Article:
Replacement cost is one of the two valuation methods insurers use for establishing property value.
Its purpose is to determine the amount your insurance company will pay if you experience a covered loss.
A covered loss is defined as the financial losses incurred by a party that they are eligible to receive insurance reimbursement for under the terms of their insurance contract.
When you buy replacement cost insurance, your insurance company compensates you at today’s prices, so you can buy new items of a similar kind and quality, up to your policy’s limits.
In the case of a house, your insurer pays for a rebuild of your home with similar specifications.
This is normally restricted to a rebuild on the same site.
When buying a replacement cost insurance policy, it is extremely important you obtain an accurate valuation of your belongings and your home.
This affects your premiums and your payout should you experience a loss.
An up-to-date home inventory gives your insurer a good idea of the value of your belongings.
You will also need an accurate assessment of the value of your home.
This amount does not include land, so it is not the same as market value.
Your insurance agent, an appraiser, or a contractor can assess the value of your home based on its age, custom features, quality of finishes, size, and local building codes.
- Cost of coverage is higher
- Provides full compensation if your property is damaged or destroyed
- Relies heavily on property values set when you buy your policy.
What is an Actual Cash Value Policy?
An actual cash value policy can help you with the costs associated with a loss.
However, there is a major difference compared to replacement cost policy.
You are compensated for items damaged or destroyed, less depreciation.
How an insurer calculates depreciation and actual cash value compensation depends on your policy.
Some items depreciate very quickly and most items cost more than they did in the past.
As a result, these policies may lead to significant out-of-pocket expenses should you experience a loss.
- Cost of coverage is lower
- Provides partial compensation if your property is damaged or destroyed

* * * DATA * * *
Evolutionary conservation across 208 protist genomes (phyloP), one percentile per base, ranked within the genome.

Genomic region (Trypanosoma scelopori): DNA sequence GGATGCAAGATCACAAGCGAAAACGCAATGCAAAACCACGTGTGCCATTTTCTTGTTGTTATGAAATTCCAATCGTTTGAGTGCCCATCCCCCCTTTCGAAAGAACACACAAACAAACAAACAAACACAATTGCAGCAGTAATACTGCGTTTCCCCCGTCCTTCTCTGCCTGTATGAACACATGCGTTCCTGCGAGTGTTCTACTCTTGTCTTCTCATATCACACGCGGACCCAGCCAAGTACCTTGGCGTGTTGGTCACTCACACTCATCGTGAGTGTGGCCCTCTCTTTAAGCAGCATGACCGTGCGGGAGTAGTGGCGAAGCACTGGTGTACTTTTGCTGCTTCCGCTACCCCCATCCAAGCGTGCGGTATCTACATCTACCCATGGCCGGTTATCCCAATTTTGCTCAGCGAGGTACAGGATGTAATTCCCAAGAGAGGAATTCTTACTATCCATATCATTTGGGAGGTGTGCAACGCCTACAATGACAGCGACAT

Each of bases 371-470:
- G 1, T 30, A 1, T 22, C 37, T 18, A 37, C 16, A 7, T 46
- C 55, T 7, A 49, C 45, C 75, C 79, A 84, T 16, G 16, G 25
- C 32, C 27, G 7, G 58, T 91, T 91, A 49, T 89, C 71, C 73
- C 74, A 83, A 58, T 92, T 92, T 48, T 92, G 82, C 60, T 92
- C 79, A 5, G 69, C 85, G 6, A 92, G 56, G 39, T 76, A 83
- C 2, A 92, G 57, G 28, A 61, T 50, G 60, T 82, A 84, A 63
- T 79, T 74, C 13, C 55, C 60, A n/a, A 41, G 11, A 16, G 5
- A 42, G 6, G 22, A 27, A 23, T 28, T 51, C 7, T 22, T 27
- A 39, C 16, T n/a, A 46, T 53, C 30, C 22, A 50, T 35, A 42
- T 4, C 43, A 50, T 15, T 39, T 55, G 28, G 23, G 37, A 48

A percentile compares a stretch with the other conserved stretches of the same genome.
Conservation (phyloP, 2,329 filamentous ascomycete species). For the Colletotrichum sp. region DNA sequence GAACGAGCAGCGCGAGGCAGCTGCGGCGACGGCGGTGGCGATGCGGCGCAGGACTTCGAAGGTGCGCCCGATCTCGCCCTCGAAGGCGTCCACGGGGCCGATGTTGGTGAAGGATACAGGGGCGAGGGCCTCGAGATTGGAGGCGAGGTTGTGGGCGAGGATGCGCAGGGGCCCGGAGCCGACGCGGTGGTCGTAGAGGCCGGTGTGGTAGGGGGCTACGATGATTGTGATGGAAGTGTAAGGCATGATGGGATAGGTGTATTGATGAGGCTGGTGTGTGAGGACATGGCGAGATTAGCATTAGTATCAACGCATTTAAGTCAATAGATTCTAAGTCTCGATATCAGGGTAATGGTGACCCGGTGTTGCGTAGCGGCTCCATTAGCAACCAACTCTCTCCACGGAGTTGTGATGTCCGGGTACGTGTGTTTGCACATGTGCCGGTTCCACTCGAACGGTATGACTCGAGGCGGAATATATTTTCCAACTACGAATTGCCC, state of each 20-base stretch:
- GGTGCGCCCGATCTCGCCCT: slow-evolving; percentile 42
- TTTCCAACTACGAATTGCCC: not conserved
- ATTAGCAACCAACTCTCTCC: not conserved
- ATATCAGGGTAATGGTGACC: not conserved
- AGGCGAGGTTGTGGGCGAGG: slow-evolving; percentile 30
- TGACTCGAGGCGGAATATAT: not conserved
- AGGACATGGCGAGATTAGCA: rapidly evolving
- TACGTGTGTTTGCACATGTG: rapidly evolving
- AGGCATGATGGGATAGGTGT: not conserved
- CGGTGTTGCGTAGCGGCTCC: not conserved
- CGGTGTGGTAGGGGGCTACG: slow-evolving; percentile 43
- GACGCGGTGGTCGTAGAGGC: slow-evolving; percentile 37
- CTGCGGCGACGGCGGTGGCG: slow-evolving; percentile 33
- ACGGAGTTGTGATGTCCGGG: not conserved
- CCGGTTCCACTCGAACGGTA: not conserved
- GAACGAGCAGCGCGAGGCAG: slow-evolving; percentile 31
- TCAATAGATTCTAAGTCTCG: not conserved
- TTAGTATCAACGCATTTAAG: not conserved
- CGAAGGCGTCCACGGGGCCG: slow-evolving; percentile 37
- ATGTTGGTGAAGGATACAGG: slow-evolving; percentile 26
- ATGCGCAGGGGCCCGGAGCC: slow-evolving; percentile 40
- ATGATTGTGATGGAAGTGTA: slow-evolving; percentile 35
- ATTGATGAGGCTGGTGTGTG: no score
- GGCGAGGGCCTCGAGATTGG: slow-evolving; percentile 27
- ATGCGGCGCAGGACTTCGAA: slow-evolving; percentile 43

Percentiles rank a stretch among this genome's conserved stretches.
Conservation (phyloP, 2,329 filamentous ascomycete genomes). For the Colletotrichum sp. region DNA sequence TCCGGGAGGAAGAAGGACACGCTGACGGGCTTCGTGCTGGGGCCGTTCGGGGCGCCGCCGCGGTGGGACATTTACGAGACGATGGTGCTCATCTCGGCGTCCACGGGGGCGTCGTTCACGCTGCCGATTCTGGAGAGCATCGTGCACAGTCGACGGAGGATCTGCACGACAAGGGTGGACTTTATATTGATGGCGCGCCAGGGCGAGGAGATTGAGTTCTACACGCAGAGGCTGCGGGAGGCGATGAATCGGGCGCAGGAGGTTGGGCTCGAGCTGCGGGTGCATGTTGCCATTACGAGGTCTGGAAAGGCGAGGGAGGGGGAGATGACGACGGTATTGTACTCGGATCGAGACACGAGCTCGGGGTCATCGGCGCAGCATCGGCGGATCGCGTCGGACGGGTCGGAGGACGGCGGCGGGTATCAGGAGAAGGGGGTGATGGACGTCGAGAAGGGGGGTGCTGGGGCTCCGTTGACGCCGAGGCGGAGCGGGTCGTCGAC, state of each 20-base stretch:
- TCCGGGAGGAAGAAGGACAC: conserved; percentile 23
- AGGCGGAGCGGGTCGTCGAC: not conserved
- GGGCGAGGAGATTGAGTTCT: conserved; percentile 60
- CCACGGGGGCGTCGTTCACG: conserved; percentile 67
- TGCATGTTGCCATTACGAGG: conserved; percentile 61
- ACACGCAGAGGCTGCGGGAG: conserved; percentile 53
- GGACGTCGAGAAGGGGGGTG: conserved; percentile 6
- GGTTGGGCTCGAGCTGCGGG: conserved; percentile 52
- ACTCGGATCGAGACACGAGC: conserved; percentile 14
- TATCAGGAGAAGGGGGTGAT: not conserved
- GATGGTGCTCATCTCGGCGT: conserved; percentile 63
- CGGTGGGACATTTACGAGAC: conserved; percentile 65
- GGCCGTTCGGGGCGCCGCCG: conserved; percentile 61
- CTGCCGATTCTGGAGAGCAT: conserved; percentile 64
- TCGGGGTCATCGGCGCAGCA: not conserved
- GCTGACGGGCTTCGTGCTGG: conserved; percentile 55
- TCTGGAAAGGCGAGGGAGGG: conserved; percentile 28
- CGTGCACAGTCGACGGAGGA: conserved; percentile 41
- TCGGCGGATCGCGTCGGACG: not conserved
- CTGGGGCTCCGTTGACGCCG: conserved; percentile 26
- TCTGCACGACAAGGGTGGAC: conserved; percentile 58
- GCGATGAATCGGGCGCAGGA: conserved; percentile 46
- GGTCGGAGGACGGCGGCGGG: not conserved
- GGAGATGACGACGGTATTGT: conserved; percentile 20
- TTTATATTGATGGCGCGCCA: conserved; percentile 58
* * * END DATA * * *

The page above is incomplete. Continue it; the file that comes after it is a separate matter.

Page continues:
- Extra coverage is crucial for expensive items such as electronics, antiques, fine art, music and sporting equipment, collectibles, and more
Replacement Cost vs. Guaranteed Replacement Cost
A replacement cost policy protects your belongings and home, up to the policy limits.
However, a guaranteed replacement pays whatever it takes to restore your home and belongings, often regardless of policy limits.
This guarantee can be advantageous during times of high inflation, supply chain interruptions, or frequent climate events.
All these factors can push up the cost of materials and labour.
Consequently, the actual price of a repair or rebuild could be higher than the valuations set when you bought your policy.
- Most expensive coverage option
- May provide compensation to rebuild or replace with new items of similar kind and quality, regardless of policy limits
- Some policies have limits, but they are higher
- May not warrant the steep price unless the policy ignores limits
Frequently Asked Questions
- What is an example of replacement cost?
A fire destroys your 10-year-old living room furniture. The insurance company pays for a new set of similar quality and kind. They don’t pay you for the value of the furniture, less 10 years of depreciation.
- What is meant by replacement cost value?
Replacement cost value refers to how much your insurance company will pay if you experience a covered loss. If you buy a replacement cost policy, your insurer pays to repair or replace your property with items of similar quality and kind, based on their value in today’s market.
For instance, if your home burns to the ground and it was valued at $450,000 when you bought your policy, they would pay up to that amount to restore it. As a result, when you buy a policy, it is very important you obtain an accurate valuation. Otherwise, you won’t receive adequate compensation.